You're not fixing anything. The two are not mutually exclusive. Killing people can be profitable too.
"Crazy" is not a part of the business vocabulary. Businesses don't make value judgements. Profits are all.

Anything that is legal and profitable goes. Even if it is illegal but profitable then some businesses will engage in it. (Although, taking out contracts on human lives is an unusual business practice. Bad publicity is bad for profits).
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Old 15th April 2021, 05:13 PM   #24
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Originally Posted by psionl0 View Post
If you are going to make this all about bitcoin then there is no point in having a separate thread.
Obviously I'm not. This is a thread about cryptocurrencies in general and the externalities they create.

Quote:
The energy consumption figures show a need to find some workable consensus validation model and to ditch the POW, POS and other competitive validation schemes. There is definitely a demand for cryptocurrencies.
OK, I would happily agree with you about that. The only question I have is who does that? Who has the power to make a decision like that? Does anyone?

I found an article from 2019 about how Ethereum was supposedly going to cut its energy consumption by 99%, but I don't see that that has actually happened 2 years later. The article was published in January of 2019 and suggested that this would happen before the end of that year. Has it?

Quote:
Buterin plans to finally start undoing his brainchild’s energy waste in 2019. This year Buterin, the Ethereum Foundation he cofounded, and the broader open-source movement advancing the cryptocurrency all plan to field-test a long-promised overhaul of Ethereum’s code. If these developers are right, by the end of 2019 Ethereum’s new code could complete transactions using just 1 percent of the energy consumed today.
Because from what I'm seeing, it hasn't happened yet. And probably some stakeholders who invested a lot of money in GPUs don't want it to happen because it would reduce the value of their investment.
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Old 15th April 2021, 05:34 PM   #25
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Originally Posted by psionl0 View Post
"Crazy" is not a part of the business vocabulary.
Maybe you missed it but I'm not a business, and I made the post. Now, do you have any actual comment to make about what I said, or was that just your reflexive defensive attitude towards cryptos?

Quote:
Businesses don't make value judgements.
Sure they do. Look at Georgia right now.

Quote:
Profits are all.
No they're not. You're describing predatory businesses and publicly-traded corportations, but not all business.

Business is the idea of selling products and services for payment. The two sides of the equation are intimately linked. And since we are talking about humans, a host of other things can come into play.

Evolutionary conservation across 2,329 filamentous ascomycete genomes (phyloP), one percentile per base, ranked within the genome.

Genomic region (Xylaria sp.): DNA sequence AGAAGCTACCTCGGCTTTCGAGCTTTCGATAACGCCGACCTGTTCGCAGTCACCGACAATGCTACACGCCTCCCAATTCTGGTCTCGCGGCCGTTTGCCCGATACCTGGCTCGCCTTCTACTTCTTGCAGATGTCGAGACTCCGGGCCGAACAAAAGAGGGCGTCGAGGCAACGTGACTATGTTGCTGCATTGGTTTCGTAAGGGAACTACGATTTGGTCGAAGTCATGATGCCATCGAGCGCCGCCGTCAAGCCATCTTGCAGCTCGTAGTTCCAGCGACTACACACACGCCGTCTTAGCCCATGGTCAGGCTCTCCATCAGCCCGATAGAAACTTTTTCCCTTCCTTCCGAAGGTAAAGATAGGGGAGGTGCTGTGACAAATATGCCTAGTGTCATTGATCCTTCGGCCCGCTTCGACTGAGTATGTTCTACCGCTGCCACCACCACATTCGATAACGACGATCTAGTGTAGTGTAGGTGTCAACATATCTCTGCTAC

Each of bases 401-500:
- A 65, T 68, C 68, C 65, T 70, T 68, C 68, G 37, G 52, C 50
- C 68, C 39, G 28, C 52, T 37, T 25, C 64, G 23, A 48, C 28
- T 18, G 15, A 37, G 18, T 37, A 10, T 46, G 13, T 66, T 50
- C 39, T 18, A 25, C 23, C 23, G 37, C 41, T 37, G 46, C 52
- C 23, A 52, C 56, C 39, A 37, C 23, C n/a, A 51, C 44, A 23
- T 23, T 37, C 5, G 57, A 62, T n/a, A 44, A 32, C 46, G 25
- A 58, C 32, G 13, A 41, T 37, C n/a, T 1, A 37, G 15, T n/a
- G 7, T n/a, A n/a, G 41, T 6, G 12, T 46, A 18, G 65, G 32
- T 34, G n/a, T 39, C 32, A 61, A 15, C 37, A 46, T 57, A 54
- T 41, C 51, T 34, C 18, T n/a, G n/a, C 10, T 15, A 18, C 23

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Old 15th April 2021, 05:37 PM   #26
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Originally Posted by Puppycow View Post
The only question I have is who does that? Who has the power to make a decision like that? Does anyone?
Ripple and Stellar both use a consensus validation system. Instead of the "winner" getting to add the next block to the chain, all the nodes participate in generating the next block (or "last closed ledger" in their case).

Neither is geared up for crypto-mining ATM and there doesn't seem to be an equitable block reward scheme but there is no reason to believe that nobody will adapt that technology in the future.
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Old 15th April 2021, 05:45 PM   #27
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Originally Posted by Belz... View Post
No they're not. You're describing predatory businesses and publicly-traded corportations, but not all business.
Maybe that's the way it works on Planet X but in the real world (other than some privately owned businesses) nobody looks much above the bottom line.

If you have bought in to a superannuation or managed investment fund then it is a safe bet that the only 3 letters that matter to you are R O I. You don't know (or care) what investments they have made. For all you know, they might even have some shares in a bitcoin mining company (or one that has a subsidiary that mines bitcoins).
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Old 15th April 2021, 06:16 PM   #28
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Originally Posted by psionl0 View Post
Maybe that's the way it works on Planet X but in the real world (other than some privately owned businesses) nobody looks much above the bottom line.
See, this is one of the reasons I don't take you seriously. You just repeated what I said and made it look like you disagreed.

Yes, I know publicly-traded companies only care about profit and that's a problem. Caring about the other side of the equation is important, and unless you think reality is planet X, it's actually been an essential part of business.

Your brand of care-for-nothing greed is a dangerous fiction. But hey, you sidestepped my point about Georgia so I guess it doesn't exist.
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Old 15th April 2021, 06:54 PM   #29
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Originally Posted by psionl0 View Post
If you are going to make this all about bitcoin then there is no point in having a separate thread.

The energy consumption figures show a need to find some workable consensus validation model and to ditch the POW, POS and other competitive validation schemes. There is definitely a demand for cryptocurrencies.
No, that was new information on ethereum.
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Old 15th April 2021, 07:49 PM   #30